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Basil Hume

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Title: Basil Hume  
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Subject: John Heenan (cardinal), Vincent Nichols, Ampleforth College, St Mary's Menston Catholic Voluntary Academy, St Mary's Cathedral, Newcastle upon Tyne
Collection: 1923 Births, 1999 Deaths, 20Th-Century Roman Catholic Archbishops, Alumni of St Benet's Hall, Oxford, Archbishops of Westminster, Benedictine Abbots, Benedictine Bishops, Benedictine Cardinals, Burials at Westminster Cathedral, Cancer Deaths in England, Cardinals Created by Pope Paul VI, English Benedictines, English Cardinals, English People of French Descent, English People of Scottish Descent, Members of the Athenaeum Club, London, Members of the Order of Merit, People Educated at Ampleforth College, People from Newcastle Upon Tyne, Post-Reformation Roman Catholic Bishops in England, Recipients of the Order of Saint Lazarus (Statuted 1910), Recipients of the Order Pro Merito Melitensi
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Basil Hume

His Eminence
Basil Hume
Cardinal, Archbishop of Westminster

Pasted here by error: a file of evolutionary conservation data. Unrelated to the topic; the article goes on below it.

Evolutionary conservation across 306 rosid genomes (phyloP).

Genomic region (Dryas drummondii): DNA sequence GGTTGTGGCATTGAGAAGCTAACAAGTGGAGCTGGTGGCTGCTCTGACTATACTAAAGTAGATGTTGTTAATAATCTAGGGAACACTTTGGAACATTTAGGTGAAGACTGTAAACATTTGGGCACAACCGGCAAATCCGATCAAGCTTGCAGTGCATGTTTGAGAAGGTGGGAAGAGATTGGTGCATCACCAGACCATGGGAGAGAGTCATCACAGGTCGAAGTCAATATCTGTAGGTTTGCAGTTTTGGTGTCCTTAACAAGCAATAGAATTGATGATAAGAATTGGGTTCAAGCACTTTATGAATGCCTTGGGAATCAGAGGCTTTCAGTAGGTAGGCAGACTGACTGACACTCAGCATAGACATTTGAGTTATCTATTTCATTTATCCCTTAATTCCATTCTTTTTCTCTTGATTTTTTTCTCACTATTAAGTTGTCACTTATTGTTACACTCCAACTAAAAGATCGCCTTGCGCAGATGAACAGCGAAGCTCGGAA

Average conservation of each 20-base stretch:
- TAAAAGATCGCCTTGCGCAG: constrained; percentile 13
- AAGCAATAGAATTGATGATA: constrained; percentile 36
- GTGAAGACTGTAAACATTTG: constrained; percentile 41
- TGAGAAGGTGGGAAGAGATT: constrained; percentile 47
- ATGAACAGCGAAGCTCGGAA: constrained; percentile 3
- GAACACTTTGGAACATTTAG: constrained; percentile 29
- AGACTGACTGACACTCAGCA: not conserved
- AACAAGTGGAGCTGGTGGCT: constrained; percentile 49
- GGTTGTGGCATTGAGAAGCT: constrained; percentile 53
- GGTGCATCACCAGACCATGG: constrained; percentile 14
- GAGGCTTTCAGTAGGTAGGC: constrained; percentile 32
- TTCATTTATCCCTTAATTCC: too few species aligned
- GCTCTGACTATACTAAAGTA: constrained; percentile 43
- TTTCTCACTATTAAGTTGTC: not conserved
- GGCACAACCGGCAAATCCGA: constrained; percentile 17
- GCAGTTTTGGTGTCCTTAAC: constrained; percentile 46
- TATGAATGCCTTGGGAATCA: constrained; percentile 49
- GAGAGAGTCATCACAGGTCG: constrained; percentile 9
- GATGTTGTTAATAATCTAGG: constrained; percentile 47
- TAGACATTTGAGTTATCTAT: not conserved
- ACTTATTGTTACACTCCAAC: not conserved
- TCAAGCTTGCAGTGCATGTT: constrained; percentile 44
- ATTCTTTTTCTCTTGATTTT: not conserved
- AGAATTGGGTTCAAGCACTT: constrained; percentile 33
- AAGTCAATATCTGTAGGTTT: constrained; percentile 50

Statue of Hume in Newcastle upon Tyne
Archdiocese Westminster
Province Westminster
Appointed 9 February 1976
Installed 25 March 1976
Term ended 17 June 1999
Predecessor John Carmel Heenan
Successor Cormac Murphy-O'Connor
Other posts Cardinal-Priest of San Silvestro in Capite
Ordination 23 July 1950
Consecration 26 March 1976
by Bruno Heim
Created Cardinal 24 May 1976
Rank Cardinal-Priest
Personal details
Birth name George Haliburton Hume
Born (1923-03-02)2 March 1923
Newcastle upon Tyne, England
Died 17 June 1999(1999-06-17) (aged 76)
London, England
Buried Westminster Cathedral
Nationality British
Denomination Christianity, (Roman Catholic)
Parents Sir William Errington Hume and Maria Elizabeth Hume (née Tisserye)
Previous post Abbot of Saint Lawrence's Abbey, Ampleforth (1963–1976)
Coat of arms }
Memorial plaque at Hume's birthplace, 4 Ellison Place, Newcastle upon Tyne

Basil Hume OSB OM (2 March 1923 – 17 June 1999) was a priest monk of the English Benedictine monastery of Ampleforth Abbey and for 13 years its abbot until his appointment as Archbishop of Westminster in 1976. His elevation to a cardinal of the Roman Catholic Church followed during the same year.[1] From 1979 Hume served also as President of the Catholic Bishops' Conference of England and Wales. He held these appointments until his death from cancer in 1999. His final resting place is at Westminster Cathedral in the Chapel of St Gregory and St Augustine.[2]

During his lifetime Hume received wide respect from the general public which went beyond the Catholic community.[3] Following his death, a statue of him in his monastic habit and wearing his abbatial cross was erected in his home town of Newcastle upon Tyne outside St Mary's Cathedral (opposite the Central railway Station), unveiled by Queen Elizabeth II.[4]


  • Early life and ministry 1
  • Archbishop 2
  • Cardinal 3
  • Views 4
  • Controversies 5
  • Legacy 6
  • Orders, medals and decorations 7
  • See also 8
  • References 9